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Google’s search link removal request form goes live following EU judgement

Google has implemented a link removal form, as per the "right to be forgotten" EU ruling, by which European citizens can request information about themselves that they consider outdated or irrelevant to be stripped from Google search results.

The EU ruling came about earlier this month, as the result of a Spanish man bringing a case forward whereby Google search results on his name produced articles concerning his house repossession for debt repayments. He argued that because this happened back in the nineties, it was now irrelevant, and a violation of his privacy rights for Google to display it to the searching public – and the EU court agreed.

Hence, as was rumoured two weeks ago, Google has been forced to enact an online form whereby complainants can lodge a removal request for search results pertaining to them. You can check the "Search removal request under European Data Protection law" form out here.

The form's a fairly basic affair, which asks for a name and contact email, and the link(s) you want removed (note that it's just the Google search result which is removed – not the actual web content, of course), along with an explanation of why the link is "irrelevant, outdated, or otherwise inappropriate". You do have to also include an attachment of some form of ID to prove your identity (and to deter frivolous claims, no doubt).

Google will then have to make a judgement on the validity of each case, with the firm noting that it will "attempt to balance the privacy rights of the individual with the public's right to know and distribute information". The search engine states that it will take into account whether there's a public interest in the specified information – and if it relates to the likes of financial scams, criminal convictions or malpractice.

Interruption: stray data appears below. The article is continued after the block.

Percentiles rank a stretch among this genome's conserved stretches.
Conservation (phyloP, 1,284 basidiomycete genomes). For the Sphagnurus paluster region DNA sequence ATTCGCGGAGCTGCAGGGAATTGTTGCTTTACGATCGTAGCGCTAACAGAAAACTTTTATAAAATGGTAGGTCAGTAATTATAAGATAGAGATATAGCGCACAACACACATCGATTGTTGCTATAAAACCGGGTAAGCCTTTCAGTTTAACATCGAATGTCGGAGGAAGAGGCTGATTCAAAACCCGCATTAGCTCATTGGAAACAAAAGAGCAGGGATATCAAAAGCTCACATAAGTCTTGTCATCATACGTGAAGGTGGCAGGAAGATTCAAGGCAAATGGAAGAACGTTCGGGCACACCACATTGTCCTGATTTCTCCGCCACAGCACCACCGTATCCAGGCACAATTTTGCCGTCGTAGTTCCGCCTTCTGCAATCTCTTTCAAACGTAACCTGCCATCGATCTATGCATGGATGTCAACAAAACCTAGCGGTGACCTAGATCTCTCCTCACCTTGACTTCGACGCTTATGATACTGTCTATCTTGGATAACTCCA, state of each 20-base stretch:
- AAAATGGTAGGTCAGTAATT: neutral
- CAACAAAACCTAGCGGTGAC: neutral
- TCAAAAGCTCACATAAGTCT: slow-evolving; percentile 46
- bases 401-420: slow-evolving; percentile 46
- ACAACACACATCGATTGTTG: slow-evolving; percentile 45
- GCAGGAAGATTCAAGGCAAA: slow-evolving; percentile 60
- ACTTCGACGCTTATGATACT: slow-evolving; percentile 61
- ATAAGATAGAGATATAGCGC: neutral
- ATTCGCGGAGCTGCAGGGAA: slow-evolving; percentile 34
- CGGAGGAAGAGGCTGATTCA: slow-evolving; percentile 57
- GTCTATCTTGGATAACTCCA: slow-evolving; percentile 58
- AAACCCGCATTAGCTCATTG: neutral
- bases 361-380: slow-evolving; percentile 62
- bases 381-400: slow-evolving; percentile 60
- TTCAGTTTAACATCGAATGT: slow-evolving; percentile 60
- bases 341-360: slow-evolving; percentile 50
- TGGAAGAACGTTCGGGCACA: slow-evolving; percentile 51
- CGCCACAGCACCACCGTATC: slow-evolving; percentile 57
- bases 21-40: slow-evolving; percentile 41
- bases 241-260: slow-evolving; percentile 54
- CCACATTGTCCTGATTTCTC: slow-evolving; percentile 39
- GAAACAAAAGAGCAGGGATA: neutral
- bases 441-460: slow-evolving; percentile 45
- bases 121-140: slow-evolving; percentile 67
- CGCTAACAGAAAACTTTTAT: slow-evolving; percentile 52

The form may change, by all accounts, as Google notes this is just a first effort.

Google says on the form web page: "We're working to finalise our implementation of removal requests under European data protection law as soon as possible. In the meantime, please fill out the form and we will notify you when we start processing your request. We appreciate your patience."

Let the flood of complaints begin – indeed, we've already seen the likes of an MP, a paedophile, and a man who attempted to kill his family make requests to Google following the EU court ruling, before this form went live.

While some privacy activists may be happy with this state of affairs, freedom of speech campaigners are protesting and calling this web censorship. Jimmy Wales, the founder of Wikipedia, called the EU judgement "one of the most wide-sweeping Internet censorship rulings that I've ever seen."

Google's CEO, Larry Page, has also made his displeasure clear, arguing that this move could hurt future Internet startups and plays into the hand of repressive regimes.

Page told the FT that, "as we regulate the internet, I think we're not going to see the kind of innovation we've seen". He also noted: "It will be used by other governments that aren't as forward and progressive as Europe to do bad things."